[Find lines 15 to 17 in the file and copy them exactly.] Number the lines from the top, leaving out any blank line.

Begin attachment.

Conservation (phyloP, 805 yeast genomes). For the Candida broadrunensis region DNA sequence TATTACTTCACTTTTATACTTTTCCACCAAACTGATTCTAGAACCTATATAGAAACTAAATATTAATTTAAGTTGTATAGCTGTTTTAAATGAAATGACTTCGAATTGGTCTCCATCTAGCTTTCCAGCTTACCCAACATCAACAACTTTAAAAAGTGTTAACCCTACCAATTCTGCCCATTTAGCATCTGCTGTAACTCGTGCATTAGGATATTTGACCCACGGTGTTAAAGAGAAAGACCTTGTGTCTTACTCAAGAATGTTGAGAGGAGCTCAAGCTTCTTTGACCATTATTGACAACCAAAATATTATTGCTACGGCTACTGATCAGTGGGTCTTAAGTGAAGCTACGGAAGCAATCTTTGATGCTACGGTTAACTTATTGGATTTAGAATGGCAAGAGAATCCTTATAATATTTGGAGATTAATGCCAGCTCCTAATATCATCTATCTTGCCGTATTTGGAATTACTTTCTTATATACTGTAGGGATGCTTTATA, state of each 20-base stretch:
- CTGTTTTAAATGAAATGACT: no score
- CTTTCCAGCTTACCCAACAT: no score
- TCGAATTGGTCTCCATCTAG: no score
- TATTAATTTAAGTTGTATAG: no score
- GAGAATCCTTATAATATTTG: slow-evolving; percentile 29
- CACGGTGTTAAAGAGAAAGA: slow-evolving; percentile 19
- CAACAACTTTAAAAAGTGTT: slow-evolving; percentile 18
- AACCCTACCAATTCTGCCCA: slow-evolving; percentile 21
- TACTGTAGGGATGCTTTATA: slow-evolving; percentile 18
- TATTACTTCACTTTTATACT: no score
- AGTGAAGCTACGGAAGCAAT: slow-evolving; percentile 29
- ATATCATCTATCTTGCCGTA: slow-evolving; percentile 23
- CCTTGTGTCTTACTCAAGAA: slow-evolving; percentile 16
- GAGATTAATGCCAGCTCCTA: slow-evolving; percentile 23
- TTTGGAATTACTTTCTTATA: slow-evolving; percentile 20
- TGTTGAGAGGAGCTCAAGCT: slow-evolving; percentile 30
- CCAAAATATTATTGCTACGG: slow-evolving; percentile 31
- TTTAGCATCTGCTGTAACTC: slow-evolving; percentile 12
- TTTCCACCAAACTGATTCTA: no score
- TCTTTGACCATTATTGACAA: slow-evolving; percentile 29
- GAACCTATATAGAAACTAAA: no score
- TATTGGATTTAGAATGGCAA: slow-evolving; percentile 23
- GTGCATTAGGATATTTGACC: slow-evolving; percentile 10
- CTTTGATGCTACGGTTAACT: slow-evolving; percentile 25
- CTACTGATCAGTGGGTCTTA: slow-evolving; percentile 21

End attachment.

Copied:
- GAGATTAATGCCAGCTCCTA: slow-evolving; percentile 23
- TTTGGAATTACTTTCTTATA: slow-evolving; percentile 20
- TGTTGAGAGGAGCTCAAGCT: slow-evolving; percentile 30